3 A. It is.
4 Q. Actually, can you tell the court that in view of the
5 shelling and the casualties that they provoked, there
6 were cases of dead bodies or the wounded being left
7 lying in the streets, or in apartments, so that efforts
8 were made to give a dignified burial to all the dead, is
9 that correct?
10 A. It is.
11 Q. I should now like to ask your Honours, in view of the
12 activities of this witness and his testimony, if we may
13 show another video clip. This will be the last that
14 I intend to show to this witness and I ask the technical
15 service to show us clip number 5.
16 (Video played)
17 Mr. Zebic, there is some more, another minute,
19 (Video played)
20 Thank you. Mr. Zebic, after having seen these
21 pictures, can you tell me whether you recognise the town
22 that is being shown?
23 A. It is Konjic again.
24 Q. Can you tell me any of the details that you recognise,
25 which parts of the City?
1 A. This massacre that occurred, it was in the 15th
2 September Street. I think that four persons were killed
3 on that occasion, and our company provided all the
4 services required. Then I saw Varda, where the Orthodox
5 church is situated, which was also shelled, as could be
6 seen. And finally I saw the Catholic church, and a line
7 of citizens who were probably waiting for food; and in
8 the premises of the convent of the Catholic church was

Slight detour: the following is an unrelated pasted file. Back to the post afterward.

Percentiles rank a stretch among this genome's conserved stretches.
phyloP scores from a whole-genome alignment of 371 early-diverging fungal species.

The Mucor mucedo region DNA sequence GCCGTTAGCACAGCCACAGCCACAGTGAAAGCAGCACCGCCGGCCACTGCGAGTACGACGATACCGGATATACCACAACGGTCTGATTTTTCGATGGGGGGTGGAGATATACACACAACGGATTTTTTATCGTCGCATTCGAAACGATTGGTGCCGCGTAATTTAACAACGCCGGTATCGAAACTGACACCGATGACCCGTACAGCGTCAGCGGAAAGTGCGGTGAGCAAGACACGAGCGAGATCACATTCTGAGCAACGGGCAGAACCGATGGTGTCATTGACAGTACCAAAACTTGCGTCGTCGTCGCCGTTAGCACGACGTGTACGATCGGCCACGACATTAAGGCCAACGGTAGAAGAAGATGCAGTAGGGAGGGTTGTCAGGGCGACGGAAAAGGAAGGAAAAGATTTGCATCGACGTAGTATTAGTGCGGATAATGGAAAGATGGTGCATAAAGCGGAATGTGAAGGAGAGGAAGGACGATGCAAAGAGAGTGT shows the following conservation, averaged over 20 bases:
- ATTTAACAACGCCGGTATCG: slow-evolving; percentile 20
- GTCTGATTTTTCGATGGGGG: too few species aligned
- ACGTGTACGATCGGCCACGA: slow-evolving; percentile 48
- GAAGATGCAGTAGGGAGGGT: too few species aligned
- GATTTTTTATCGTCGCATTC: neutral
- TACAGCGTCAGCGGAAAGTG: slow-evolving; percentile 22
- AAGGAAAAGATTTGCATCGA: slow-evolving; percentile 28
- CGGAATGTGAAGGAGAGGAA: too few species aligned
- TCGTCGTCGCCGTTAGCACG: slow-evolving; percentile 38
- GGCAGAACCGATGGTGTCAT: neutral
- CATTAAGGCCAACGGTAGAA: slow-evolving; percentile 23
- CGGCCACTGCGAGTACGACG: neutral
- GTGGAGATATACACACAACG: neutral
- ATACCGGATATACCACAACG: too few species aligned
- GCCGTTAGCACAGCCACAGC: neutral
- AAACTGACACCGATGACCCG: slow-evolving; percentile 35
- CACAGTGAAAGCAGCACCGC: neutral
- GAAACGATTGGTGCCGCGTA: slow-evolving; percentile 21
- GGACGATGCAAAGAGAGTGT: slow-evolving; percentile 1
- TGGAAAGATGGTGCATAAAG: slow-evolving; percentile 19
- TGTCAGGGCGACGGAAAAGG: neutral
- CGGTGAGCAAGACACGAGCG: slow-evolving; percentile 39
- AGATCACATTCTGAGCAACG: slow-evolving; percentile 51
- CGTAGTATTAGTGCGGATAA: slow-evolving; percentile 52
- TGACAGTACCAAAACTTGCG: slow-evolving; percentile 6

9 where the Caritas Society functioned. It often
10 distributed food to the citizens of Konjic, regardless
11 of ethnicity.
12 Q. You noticed the dates indicated on this video, and you
13 also saw that it was July. Is it correct that these
14 events took place in July 1992?
15 A. After May happened, yes, in June, at the beginning of
16 June, as far as my memory serves me, this case occurred
17 then. I know, I recognise several people, somebody
18 Mahmutovic, who that day came to visit his wife in
19 Konjic, he got killed. Then Ljubovic, and the other
20 two; unfortunately I cannot recall their names.
21 Q. Thank you. Can you also confirm that May -- like May,
22 June, as well as the other months, were months of horror
23 for the citizens of Konjic, that is a period of daily
25 A. The intensity was the same from the 4th May onwards,
1 except for these two districts that I mentioned, that is
2 Luka and the 10th Herzegovina Brigade. The other areas
3 were constantly exposed to shelling. The experts who
4 are more knowledgeable about shelling, and I am not one
5 of them, said that these were smaller calibre shells,
6 and that they -- the -- they came from the village of
7 Bijela, using mortars from 60, 80 and 120 millimetres,
8 and that in particular these 60 and 80 calibre shells
9 could not reach these two settlements.
10 Q. Thank you. Under these conditions, all the bodies of
11 the municipality were operating. That is they were all
12 working under very difficult conditions, is that
14 A. It is.
15 Q. Actually people worked day and night to ensure the
16 minimum requirements for people to be able to continue
18 A. Correct.
19 Q. To be able to bury the people who were killed in this
20 way in the streets, you said that a commission for
21 burial was set up?
22 A. Yes.
23 Q. Is it true that the commission was composed of Jasna
24 Dzumhur, Smajo Previjak, Zoran Kajlovic and Ivica
1 A. Yes. Yes, I saw, on one occasion, the decision of the
2 War Presidency at Jasna Dzumhur's.
3 Q. Mr. Zebic, I have here a rather poor copy of that
4 decision; but since you have already had occasion to see
5 it, would you please take a look at it, and tell me
6 whether this is the decision you are referring to. The
7 decision was disclosed to the Prosecution in January, by
8 the Defence, and I have here a translation for your
9 Honours, and for the Prosecution.
10 This copy is very poor, and especially the heading